Bancroft: The Historian As Celebrity


His three years’ tenure in London as American Minister to Britain (Folk’s appointment after Bancroft’s part in preparing the Mexican War message) had turned out to be profitable as well as enjoyable for him. Bancroft exploited his position by gaining access to many British and French state papers relating to the eighteenth century. Thus he could collect a mass of valuable material for the forthcoming volumes of his History , doing his “research” under conditions that past, present, and future historians might well envy.

Bancroft was perhaps the first American historian who did “collective research,” since he had secretaries to make copies and to look things up for him; notwithstanding these advantages and the many revisions, factual errors abound in his History . He played tricks with his sources, misquoting them on occasion, stringing parts of texts together into fictitious speeches. Bancroft, who believed that history was an objective science, showing “the presence of law in the action of human beings,” still treated his history as romantic literature. He looked at things not the way they were but the way they ought to have been; he was unwilling to admit the discrepancies between spirit and flesh, image and reality. “The warts on Franklin’s face I wish omitted,” wrote Bancroft in a curious note for the engraver who was to set Franklin’s portrait on the frontispiece of Volume II of the History . (The engraver must have stood his ground: the warts on Franklin’s face remain.)

At times Bancroft’s narration is stately as well as lively —for example, when he writes about the silent bays of the continent as the colonists’ little flotillas enter into their untouched waters: “The sea was enlivened by the shallops of fishermen.” Many of his characterizations—especially of foreigners, curiously enough, rather than of Americans—are of enduring excellence, like his revised summation of Lord North:

Yet Lord North was false only as he was weak and uncertain. He really wished to concede and conciliate, but he had not force enough to come to a clear understanding with himself. When he encountered the opposition in the House of Commons, he sustained his administration by speaking confidently for vigorous measures; when alone, his heart sank within him from dread of civil war.

His description of England in 1763, his characterization of Calvert, his contrast of Roger Williams with the Puritans, are better than good. It is a pity that they are not read nowadays. For, at best, a liverish New England nervousness and a thin stateliness harmonize in his prose, most of all in the more austere last editions.

The historian and his work are inseparable. Bancroft’s person, like his History , was full of paradox. He was not very lovable, not altogether archaic, and far from simple. His prejudices are reflected throughout his History; they often form its worst, disproportionate faults. They are not merely nationalistic and democratic prejudices: they are Teutonic, Protestant, Populist, and Progressive. To Bancroft, the modern progress of Science and Virtue began with Luther, and the Chosen People were mainly those of the Germanic Race. To Bancroft the English civil war was a struggle between the simple, democratic, virtuous “Low Folk” Saxons and the “High Folk of Normandie”; the epic campaigns of Britain and France for the domination of the Atlantic world were but a war “between the Catholic and the Protestant Powers.”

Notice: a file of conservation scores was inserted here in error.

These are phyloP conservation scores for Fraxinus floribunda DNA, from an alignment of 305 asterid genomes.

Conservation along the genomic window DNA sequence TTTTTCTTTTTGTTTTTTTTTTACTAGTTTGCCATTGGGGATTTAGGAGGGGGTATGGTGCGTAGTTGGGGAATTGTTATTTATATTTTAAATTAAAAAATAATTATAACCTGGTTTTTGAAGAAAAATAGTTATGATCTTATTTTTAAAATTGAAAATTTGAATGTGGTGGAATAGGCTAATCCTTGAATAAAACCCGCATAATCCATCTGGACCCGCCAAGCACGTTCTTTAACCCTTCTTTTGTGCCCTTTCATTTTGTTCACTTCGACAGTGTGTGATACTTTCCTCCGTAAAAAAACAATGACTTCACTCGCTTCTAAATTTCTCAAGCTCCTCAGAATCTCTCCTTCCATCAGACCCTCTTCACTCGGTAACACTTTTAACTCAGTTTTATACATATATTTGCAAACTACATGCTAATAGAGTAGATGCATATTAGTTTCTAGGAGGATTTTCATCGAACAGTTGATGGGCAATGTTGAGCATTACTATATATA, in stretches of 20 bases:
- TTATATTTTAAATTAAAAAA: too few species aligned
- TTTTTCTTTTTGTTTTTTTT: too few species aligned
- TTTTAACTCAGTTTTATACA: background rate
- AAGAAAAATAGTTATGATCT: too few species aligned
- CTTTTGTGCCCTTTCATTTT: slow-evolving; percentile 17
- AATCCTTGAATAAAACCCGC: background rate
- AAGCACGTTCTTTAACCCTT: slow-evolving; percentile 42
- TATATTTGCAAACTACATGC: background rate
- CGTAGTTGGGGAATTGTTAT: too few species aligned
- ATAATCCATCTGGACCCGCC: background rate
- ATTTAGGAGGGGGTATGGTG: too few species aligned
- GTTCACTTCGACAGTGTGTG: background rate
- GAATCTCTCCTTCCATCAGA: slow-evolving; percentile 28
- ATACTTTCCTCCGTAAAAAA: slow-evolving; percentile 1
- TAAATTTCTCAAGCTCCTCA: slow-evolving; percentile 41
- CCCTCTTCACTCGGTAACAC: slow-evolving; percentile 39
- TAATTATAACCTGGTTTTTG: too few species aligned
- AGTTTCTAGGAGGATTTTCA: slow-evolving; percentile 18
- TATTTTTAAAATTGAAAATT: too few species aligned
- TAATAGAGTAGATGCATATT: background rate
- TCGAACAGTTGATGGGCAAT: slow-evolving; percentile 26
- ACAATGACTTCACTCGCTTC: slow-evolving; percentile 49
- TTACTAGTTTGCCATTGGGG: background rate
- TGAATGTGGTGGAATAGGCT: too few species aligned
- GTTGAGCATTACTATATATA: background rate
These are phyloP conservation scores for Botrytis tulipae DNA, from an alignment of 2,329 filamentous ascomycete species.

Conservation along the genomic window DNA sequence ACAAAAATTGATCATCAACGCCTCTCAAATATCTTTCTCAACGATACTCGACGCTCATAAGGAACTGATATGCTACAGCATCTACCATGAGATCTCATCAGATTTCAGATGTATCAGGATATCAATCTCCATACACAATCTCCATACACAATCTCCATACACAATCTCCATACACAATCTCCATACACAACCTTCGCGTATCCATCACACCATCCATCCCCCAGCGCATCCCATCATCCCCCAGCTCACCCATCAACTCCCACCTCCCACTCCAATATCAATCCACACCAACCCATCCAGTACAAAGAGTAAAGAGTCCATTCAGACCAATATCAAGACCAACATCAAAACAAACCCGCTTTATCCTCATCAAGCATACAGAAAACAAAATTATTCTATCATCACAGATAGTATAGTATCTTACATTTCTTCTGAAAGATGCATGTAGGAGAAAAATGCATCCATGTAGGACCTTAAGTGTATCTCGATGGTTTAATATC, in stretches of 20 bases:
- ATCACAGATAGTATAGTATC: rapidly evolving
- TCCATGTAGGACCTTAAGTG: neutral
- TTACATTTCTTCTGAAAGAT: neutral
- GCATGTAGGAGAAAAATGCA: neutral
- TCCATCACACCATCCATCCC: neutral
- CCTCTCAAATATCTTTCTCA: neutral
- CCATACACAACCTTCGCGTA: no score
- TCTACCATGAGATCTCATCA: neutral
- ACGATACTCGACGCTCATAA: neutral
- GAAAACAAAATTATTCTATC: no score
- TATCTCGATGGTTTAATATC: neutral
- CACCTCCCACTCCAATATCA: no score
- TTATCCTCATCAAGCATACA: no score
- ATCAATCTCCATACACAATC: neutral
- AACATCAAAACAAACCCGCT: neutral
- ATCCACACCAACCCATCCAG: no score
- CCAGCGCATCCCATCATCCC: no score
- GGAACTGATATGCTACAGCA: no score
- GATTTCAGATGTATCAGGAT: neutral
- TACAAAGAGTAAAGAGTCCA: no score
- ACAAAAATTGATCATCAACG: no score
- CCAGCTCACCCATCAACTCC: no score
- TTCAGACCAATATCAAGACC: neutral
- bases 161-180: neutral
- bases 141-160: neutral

Bancroft, who at first rejected Darwin, was nonetheless an unconscious historical Darwinian. For him the Protestant democracy of America marked the inexorable march of progress. The victory of the Revolution “was the first decisive victory of the industrious middling class over the most powerful representative of the mediaeval aristocracy”—a peculiar description of British society in the 1770’s. “The world is in a constant state of advancement”; things are getting better and better all the time. But this, then, is not really archaic at all. Indeed, it is the credo of American progressive historiography, stretching up to our present day. For even though the profession of history soon left Bancroft behind—abandoning social Darwinism and sentimental admiration for the Teuton racethe German-scientific tradition, of which Bancroft was the first central representative, still dominates American professional historical writing.

Bancroft was a successful man—so successful, indeed, that some of his friends reproached him for the very obvious eagerness with which he pursued wealth and prestige. His political ambitions were great, yet he was vexed and spurred by a sense of social inferiority throughout his life. He was a social climber rather than a self-confident aristocrat, and at least as much of an opportunist as a rebel. Though he was always extolling the Wisdom of the People and condemning the sins of aristocracies, he was evidently pleased by being invited to all sorts of high places in England and by the titles with which the Prussians flattered him.